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December 1, 1996
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The jerky guy
Phil Hartman carves out a career for himself as the guy everyone loves to hate
By BOB THOMPSON


Sunday, December 1, 1996

HOLLYWOOD -- Phil Hartman looks like a geography teacher, sounds like a used car salesman and acts like he runs a smarm-charm school.

Well, he doesn't act like that all the time, but when you remember Phil Hartman, you usually recall the sniveling sneak he plays so well.

"I call it the weasel parade," says the 46-year-old former Saturday Night Live veteran.

For example, get a load of Hartman's annoying newsman (I know, aren't they all?) on the TV sitcom, NewsRadio. He refines the jerk job as Arnold Schwarzenegger's next-door neighbor in the recently released Jingle All The Way, and before that he was the officer you loved to hate in Sgt. Bilko.

Throw in the voices of lawyer Lionel Hutz and actor Troy McClure from The Simpsons cartoon, and you have a complete set of "the jerky guys."

Odd thing about Hartman is that he always thought he'd be just another "working guy" who had little or no interest in showbiz.

He grew up in Brantford, Ont., but after a few moves his family (there were eight children) ended up in southern California, where he won lots of laughs from high school classmates, but graduated to an art school a few years later.

"I really do feel like an outsider who became an actor," says Hartman.

What he was into was rock albums, and not just listening to them.

"Yeah, I was a graphic designer," he says. "I did over 40 album covers, including the white Poco album. That's the only piece I have up in my office. I also designed that Crosby, Stills and Nash logo, but they didn't give me a credit on the CD retrospective."

He's not bitter, just amused. In fact, that's how Hartman got to where he is today. He's one funny customer.

He was also a little lonely working at his graphic designer desk every day, by himself, usually entertaining only himself, with flights of voice fantasies.

"I had to find an outlet," recalls Hartman. So he joined the comedy revue troupe, The Groundlings, in 1975. "I more or less started taking workshops for the fun of it, and 10 years later, I was still doing it for the fun of it."

SNLers Laraine Newman and Julia Sweeney came from that group. So did Paul Reubens, whose alter ego Pee-wee Herman was a stepping stone for both Reubens and Hartman.

They made a name for themselves with a summer stage show in 1981. Hartman co-wrote the hit 1985 movie Pee-wee's Big Adventure and even co-starred as Kap 'n' Karl on the TV morning show Pee-wee's Playhouse.

Hartman more or less cemented his reputation -- good voices, good writer, steady straightman -- with his SNL gig, where his Bill Clinton became an essential part of the show.

Typical of Hartman, he looks back on those years and cringes. Less abrasive and not as blindly ambitious as his buddy comedians, he found some of his ego-driven comedymates to be mean-spirited and vengeful.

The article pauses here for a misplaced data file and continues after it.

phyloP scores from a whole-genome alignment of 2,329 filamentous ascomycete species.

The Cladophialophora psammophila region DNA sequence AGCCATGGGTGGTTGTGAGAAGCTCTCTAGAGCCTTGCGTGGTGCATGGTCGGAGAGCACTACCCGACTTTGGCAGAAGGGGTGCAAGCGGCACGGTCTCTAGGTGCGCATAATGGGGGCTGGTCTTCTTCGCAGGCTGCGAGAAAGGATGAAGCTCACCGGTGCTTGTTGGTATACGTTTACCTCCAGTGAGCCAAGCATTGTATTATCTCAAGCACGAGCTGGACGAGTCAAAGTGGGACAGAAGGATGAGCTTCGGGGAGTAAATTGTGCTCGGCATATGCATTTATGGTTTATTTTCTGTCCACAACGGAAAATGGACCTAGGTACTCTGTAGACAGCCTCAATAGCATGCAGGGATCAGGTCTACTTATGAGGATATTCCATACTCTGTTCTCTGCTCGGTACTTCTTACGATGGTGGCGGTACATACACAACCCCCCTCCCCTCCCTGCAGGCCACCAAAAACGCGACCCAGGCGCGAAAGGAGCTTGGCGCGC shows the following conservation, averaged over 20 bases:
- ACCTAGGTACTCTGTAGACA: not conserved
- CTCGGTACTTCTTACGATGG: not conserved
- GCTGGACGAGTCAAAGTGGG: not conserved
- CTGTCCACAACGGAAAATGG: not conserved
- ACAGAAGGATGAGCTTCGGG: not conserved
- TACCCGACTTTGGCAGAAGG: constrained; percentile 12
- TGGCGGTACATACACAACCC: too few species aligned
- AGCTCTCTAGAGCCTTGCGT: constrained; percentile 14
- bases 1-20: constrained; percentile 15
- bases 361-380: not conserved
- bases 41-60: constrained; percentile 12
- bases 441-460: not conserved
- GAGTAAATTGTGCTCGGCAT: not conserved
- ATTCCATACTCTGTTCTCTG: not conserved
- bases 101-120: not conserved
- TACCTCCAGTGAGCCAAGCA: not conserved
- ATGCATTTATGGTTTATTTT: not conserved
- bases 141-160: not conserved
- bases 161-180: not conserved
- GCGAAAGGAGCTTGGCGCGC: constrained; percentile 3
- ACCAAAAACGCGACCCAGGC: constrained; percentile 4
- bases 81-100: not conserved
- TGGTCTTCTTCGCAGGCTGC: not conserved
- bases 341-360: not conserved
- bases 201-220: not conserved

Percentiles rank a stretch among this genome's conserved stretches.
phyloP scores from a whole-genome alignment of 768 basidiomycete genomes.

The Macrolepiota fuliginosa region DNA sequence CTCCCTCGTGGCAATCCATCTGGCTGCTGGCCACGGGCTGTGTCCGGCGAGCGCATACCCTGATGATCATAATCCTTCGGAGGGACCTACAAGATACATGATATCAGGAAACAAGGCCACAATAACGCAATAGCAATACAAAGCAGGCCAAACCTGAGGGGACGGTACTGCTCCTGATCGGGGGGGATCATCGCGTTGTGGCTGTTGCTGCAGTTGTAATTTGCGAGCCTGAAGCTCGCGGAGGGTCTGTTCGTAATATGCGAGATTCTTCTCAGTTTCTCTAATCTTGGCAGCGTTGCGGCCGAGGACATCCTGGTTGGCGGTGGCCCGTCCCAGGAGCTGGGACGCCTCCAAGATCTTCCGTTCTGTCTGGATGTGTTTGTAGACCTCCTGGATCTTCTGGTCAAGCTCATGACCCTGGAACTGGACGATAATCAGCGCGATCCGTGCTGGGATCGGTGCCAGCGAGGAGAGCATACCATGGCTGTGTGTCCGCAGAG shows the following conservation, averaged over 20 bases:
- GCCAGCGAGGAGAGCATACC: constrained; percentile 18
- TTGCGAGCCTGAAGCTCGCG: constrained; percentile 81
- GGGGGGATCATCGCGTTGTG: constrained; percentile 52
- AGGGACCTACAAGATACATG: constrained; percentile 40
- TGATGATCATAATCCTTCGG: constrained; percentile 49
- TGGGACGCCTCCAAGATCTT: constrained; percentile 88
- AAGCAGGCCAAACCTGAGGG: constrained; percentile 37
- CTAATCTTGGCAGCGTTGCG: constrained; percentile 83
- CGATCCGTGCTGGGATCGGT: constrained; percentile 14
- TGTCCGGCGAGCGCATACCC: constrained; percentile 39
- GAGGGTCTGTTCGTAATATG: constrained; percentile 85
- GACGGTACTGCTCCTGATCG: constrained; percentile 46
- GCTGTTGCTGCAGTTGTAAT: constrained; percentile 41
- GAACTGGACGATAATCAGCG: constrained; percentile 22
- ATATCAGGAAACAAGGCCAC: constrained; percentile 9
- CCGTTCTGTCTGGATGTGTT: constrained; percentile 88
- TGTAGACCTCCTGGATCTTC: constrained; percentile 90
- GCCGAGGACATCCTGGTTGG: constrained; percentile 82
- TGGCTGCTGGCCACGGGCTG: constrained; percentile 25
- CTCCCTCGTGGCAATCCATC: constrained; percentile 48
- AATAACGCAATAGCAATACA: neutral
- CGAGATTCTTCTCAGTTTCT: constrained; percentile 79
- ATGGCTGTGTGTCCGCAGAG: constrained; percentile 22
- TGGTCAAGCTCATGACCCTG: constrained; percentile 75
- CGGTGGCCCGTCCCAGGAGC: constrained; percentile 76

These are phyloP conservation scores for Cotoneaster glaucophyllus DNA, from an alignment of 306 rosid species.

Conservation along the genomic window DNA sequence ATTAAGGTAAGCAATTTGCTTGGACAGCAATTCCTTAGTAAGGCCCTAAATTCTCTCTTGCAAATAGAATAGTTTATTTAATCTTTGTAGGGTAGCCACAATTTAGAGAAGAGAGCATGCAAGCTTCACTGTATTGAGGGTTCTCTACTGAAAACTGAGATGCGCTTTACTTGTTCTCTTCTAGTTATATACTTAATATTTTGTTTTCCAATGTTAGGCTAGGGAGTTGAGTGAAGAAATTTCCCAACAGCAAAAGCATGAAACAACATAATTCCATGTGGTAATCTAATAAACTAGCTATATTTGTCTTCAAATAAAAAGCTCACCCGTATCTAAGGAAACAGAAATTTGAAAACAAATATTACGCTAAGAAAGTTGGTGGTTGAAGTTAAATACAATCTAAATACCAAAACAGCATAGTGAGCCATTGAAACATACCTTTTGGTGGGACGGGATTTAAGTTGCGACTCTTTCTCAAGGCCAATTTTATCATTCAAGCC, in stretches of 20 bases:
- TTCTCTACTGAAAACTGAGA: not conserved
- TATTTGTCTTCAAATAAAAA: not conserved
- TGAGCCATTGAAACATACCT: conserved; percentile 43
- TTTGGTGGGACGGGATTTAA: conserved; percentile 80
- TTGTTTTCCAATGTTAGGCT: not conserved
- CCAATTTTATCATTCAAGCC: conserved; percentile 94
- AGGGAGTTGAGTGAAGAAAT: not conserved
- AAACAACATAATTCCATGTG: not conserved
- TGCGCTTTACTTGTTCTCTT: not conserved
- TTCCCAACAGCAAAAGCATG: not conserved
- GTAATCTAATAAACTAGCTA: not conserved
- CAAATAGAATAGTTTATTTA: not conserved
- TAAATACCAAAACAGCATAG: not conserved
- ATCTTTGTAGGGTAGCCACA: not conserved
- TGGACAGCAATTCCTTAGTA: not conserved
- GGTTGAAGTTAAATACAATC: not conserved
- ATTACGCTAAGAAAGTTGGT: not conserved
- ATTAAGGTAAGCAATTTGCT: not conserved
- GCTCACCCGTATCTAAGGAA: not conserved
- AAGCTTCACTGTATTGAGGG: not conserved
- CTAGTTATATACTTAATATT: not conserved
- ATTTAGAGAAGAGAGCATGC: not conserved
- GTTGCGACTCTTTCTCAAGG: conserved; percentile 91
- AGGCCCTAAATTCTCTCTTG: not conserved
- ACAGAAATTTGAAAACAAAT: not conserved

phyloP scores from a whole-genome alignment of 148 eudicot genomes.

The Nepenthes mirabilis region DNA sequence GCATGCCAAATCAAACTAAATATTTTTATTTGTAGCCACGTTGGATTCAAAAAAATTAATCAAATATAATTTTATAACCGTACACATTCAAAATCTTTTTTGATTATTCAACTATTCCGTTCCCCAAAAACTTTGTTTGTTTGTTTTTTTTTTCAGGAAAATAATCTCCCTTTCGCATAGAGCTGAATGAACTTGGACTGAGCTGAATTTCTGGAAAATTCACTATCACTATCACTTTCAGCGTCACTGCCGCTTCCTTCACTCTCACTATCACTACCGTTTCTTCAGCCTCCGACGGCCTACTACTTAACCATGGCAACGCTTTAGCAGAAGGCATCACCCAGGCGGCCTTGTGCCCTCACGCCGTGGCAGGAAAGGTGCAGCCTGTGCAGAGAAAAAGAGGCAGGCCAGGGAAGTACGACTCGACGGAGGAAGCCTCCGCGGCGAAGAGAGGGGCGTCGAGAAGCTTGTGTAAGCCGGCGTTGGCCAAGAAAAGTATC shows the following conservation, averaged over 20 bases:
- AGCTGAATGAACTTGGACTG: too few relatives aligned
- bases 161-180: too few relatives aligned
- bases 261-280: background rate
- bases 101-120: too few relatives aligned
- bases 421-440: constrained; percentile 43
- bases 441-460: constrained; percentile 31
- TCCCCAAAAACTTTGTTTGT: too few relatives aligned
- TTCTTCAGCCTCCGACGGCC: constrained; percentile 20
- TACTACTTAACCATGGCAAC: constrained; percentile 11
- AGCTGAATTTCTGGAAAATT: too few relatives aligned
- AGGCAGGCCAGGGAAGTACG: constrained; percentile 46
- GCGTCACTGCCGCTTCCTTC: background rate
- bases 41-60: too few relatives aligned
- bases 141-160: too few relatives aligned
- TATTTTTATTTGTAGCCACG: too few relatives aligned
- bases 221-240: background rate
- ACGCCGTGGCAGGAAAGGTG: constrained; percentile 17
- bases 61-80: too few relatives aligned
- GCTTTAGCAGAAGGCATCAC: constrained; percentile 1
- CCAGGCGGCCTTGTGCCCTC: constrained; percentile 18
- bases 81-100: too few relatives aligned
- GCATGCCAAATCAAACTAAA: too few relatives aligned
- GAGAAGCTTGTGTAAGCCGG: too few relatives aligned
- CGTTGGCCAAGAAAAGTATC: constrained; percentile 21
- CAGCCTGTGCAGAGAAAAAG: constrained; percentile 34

"I still don't speak to Paul Reubens," he says, referring to his former partner. "We just had a falling out and never put it back together."

If Hartman stands mostly alone in the comedy world, the isolation has more to do with the easy-going kind of guy he is. "Well, not totally easy going," admits Hartman.

By comparison, Hartman is a relatively stable, self-deprecating and honest kind of comedy performer, who confesses to borrowing and to stealing wherever he can.

"My ultimate favorite was Jackie Gleason's Ralph Kramden, but I'm a really big fan of Bill Murray.

"He's been a great influence on me -- when he did that smarmy thing in Ghostbusters, then the same sort of thing in Groundhog Day.

"I tried to imitate it. I couldn't. I wasn't good enough. But I discovered an element of something else, so in a sick kind of way I made myself a career by doing a bad imitation of another comic."

In other words, Hartman is a borrower. "I know who I am as a person," he jokes, "but as a comic actor I'm still trying to figure it out."

What he knows for certain is that he's found his place in the showbiz scheme of things -- and he's loving it.

"It's fun," he says, "coming in as the second or third lead. If the movie or TV show bombs, you aren't to blame."

Hartman switches to his smarm-charm man: "Hey, I'm the bad guy, the jerky guy, I did all I could to make it interesting."

And then some.

THE PHIL HARTMAN FILE

ON Actor Troy McClure: "Yes I'm looking forward to his live-action movie, publicizing his Betty Ford appearances."

ON His cheating next-door-neighbor character in Jingle All The Way: "I actually had a neighbor like that. He'd tell me about all of his conquests in the neighborhood, like my wife was excluded. I didn't think so."

ON Appearing on The Dating Game in the late '70s: "I won," he says of being chosen as the successful bachelor by a bachelorette. "That was the worst part of it. The other two guys were dolts. What did it? She asked me, if I was a street sign, what would I be? I said, `Slippery when wet.'

"Yes, and as you might have expected, she stood me up."


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